Wednesday, July 23, 2014

Summer in a Pine Barrens Bog

This past weekend was full of adventures as Paul and I visited family and friends up and down the east coast. Our first stop was a visit with Paul's parents, who live right in the middle of the New Jersey Pine Barrens. On Sunday morning, Paul's dad and I headed out to explore the nearby Franklin Parker Preserve, a former cranberry farm that is now being reverted to natural wetlands and woods. We saw tons of interesting things on our walk, including several plants and creatures that were totally new to me. The Pine Barrens is such a strange and amazing place!

Our walk took us around wet (and lush!) bogs and lakes, but the ground we were walking on was dry and sandy, typical for the Pine Barrens. A lot of the plants growing in this sandy soil seemed especially adapted to their harsh environment; put another way, there were some weird plants here! What looked like clumps of spiky moss and misplaced white flowers turned out to be a little plant called Pine Barren Stitchwort (Minuartia caroliniana):

How cool that such a tough-looking plant produces such delicate flowers:

The tiny yellow flowers of Pineweed (Hypericum gentianoides) were also decorating the sandy path; these apparently leafless plants almost look like some sort of succulent to me, but they're actually a type of St. Johnswort:

The wetlands were also brimming with flowers. I didn't see any orchids (alas), but I was impressed by these pretty and abundant Meadow Beauty (genus Rhexia) flowers:

A Painted Turtle watched us from the water among floating bladderwort blooms:

And a wonderfully pudgy Fowler's Toad hopped across our path:

We have Fowler's Toads in Connecticut as well, but I've only ever seen American Toads before. What a lovely sandy creature.

Several bushes along the path (I neglected to ID these plants) were host to these intense Azalea Caterpillars (Datana major), who curled around to show their spiky red legs when we got too close:

A Field Sparrow popped up with a well-caught mantis meal:

Not shown beyond the right-hand edge of the above picture: a hummingbird that I really should have tried harder to photograph. All we were able to figure out in the few moments it buzzed around us was that it wasn't a Ruby-throated Hummingbird (it was bigger, rufous and green and white, and with black stripes down the sides of its face), and since Ruby-throated Hummingbirds are the only hummingbirds in this area, that pretty much means it was some far-wandering individual from Mexico or another exotic place.... So yeah, no picture, which means no ID (since neither of us are familiar with non-local hummingbirds) and no lasting evidence of the strange visitor to New Jersey. Ah well, it was a cool and unique sight nonetheless.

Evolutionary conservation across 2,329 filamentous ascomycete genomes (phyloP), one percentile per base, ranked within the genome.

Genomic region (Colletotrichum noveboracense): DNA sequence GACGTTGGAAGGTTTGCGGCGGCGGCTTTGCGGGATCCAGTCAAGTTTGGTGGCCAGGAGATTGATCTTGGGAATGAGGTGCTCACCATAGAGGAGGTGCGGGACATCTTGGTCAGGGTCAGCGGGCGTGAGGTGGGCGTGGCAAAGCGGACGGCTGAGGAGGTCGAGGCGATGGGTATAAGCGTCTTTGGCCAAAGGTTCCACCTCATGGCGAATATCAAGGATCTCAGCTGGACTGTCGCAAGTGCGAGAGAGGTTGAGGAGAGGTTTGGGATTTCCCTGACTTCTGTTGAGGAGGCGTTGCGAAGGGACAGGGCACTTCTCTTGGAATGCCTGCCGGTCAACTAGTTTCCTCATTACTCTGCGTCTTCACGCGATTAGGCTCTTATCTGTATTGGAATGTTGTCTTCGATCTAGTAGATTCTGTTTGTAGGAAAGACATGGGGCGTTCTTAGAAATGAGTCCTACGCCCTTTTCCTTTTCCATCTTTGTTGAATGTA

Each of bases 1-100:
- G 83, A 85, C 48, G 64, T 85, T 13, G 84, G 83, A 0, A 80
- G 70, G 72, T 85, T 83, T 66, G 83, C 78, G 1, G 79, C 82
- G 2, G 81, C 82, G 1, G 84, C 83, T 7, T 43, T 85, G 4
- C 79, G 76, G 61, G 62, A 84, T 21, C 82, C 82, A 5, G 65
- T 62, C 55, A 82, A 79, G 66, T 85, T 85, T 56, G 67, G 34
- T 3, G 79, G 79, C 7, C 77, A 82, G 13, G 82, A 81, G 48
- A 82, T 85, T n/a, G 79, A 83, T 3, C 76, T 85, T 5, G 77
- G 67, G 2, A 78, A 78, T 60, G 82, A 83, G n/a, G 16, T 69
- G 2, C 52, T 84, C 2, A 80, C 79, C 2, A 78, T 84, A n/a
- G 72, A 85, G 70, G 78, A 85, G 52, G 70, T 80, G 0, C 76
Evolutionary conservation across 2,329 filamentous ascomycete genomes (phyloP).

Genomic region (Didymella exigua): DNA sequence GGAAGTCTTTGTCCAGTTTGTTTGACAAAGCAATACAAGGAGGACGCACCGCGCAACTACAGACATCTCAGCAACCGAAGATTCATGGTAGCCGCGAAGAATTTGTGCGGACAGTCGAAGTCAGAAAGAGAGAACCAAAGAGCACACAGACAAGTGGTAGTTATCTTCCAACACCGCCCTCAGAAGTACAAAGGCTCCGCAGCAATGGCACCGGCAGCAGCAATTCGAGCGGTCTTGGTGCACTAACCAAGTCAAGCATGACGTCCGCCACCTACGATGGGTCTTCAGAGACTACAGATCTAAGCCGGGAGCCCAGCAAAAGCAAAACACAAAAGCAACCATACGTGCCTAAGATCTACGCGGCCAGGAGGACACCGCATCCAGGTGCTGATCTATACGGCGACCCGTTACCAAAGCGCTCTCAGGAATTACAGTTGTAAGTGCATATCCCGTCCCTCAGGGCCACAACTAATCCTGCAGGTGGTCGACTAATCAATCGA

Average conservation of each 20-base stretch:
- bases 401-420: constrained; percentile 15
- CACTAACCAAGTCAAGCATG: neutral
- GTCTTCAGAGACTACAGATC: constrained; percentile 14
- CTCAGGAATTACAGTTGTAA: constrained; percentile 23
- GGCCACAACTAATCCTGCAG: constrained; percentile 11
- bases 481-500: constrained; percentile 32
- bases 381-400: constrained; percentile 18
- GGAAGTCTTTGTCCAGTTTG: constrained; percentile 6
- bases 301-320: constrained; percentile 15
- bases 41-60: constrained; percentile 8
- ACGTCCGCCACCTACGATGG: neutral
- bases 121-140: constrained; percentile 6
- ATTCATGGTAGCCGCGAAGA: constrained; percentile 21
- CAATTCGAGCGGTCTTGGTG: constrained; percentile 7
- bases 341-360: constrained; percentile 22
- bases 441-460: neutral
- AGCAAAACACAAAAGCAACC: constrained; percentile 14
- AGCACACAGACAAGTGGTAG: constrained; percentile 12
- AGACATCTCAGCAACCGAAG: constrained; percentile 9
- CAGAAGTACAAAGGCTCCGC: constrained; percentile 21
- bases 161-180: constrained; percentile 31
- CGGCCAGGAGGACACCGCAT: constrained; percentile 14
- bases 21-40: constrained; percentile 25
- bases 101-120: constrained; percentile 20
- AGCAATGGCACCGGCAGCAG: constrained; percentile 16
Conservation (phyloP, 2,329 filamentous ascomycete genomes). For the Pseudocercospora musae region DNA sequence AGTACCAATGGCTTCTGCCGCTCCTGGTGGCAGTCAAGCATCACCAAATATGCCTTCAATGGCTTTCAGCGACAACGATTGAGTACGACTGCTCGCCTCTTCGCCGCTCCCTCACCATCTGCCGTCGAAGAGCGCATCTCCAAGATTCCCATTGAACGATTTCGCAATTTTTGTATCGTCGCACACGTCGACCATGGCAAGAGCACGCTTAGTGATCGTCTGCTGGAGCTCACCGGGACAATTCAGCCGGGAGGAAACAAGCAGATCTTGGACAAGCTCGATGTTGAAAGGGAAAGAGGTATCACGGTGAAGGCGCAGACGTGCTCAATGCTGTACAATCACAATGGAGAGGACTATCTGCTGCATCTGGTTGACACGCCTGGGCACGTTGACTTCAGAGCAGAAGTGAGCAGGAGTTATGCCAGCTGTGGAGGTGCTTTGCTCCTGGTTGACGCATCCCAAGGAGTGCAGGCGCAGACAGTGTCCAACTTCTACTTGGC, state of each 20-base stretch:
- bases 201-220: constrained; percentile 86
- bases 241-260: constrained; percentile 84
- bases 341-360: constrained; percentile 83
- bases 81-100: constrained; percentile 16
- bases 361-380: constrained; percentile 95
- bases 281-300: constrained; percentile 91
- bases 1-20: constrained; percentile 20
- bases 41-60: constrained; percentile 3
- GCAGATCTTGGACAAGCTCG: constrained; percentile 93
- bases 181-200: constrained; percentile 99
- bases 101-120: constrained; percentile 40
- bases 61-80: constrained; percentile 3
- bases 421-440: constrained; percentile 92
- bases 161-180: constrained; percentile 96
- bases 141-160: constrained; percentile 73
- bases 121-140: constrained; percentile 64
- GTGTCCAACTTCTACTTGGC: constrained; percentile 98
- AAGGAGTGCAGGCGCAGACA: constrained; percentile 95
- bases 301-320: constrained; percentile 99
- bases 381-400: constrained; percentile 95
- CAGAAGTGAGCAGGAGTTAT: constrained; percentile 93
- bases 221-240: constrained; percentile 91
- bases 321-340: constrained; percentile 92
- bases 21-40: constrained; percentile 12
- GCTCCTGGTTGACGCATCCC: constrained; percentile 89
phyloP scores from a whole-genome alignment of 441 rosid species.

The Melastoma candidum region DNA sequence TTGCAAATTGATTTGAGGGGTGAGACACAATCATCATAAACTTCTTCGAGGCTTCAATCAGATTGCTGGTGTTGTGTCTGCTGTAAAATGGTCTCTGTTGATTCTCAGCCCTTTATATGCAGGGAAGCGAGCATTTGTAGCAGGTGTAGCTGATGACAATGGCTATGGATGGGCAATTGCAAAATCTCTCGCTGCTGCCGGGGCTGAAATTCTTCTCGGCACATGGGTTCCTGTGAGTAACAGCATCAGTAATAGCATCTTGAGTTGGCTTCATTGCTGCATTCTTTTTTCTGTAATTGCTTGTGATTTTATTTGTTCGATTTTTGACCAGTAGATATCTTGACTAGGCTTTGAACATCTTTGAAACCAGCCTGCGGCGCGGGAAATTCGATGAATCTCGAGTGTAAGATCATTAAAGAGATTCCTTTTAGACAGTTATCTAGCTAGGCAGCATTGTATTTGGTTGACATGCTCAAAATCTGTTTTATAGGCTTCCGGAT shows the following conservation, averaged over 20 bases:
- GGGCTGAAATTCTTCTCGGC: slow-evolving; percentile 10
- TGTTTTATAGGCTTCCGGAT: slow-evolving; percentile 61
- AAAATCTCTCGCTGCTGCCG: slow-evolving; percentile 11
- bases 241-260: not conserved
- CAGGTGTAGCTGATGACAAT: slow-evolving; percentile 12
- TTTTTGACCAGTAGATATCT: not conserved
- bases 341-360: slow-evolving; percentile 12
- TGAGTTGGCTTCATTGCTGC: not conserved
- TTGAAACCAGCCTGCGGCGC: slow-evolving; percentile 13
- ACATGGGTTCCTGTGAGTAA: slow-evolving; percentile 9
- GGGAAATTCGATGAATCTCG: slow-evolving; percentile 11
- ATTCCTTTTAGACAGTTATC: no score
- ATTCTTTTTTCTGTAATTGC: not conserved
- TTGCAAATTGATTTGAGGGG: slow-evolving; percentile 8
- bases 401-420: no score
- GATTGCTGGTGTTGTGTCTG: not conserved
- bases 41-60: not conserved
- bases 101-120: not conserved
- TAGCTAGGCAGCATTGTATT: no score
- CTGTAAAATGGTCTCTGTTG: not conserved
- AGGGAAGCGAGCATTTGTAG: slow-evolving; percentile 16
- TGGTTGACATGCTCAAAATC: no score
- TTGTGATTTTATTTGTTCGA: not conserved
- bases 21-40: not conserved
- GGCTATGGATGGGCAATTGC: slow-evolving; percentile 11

A subtly-marked (presumably female) Black-and-White Warbler foraged up and down pine trunks while a Pine Warbler family searched for food in the trees' branches:

Acrobatic maneuvers and grappling-hook claws sure do make hunting on tree trunks easier:

As we were leaving, another creature showed off its pine-trunk climbing skills as well. I saw a quick scuttle in the sand and then Paul's dad spotted this creature heading up a neighboring tree. An Eastern Fence Lizard!

I've never seen a fence lizard before, and New Jersey is right on the northern border of this species' range. It's so cool to be in a place where lizards scurry up trees! I suspect that this individual is a female because of the dark wavy lines on her back. What a lovely spiky face she has:

The lizard shimmied around to the other side of the tree after a bit. Such amazing camouflage!

Tiny spots of blue showed under this creature's chin, which I think is also consistent with female fence lizards' patterning; males have huge swathes of blue on their chins and sides during breeding season:

I'm always glad for a chance to explore the Pine Barrens. This place never ceases to amaze!

1 comment:

  1. Glad you got to see some cool stuff.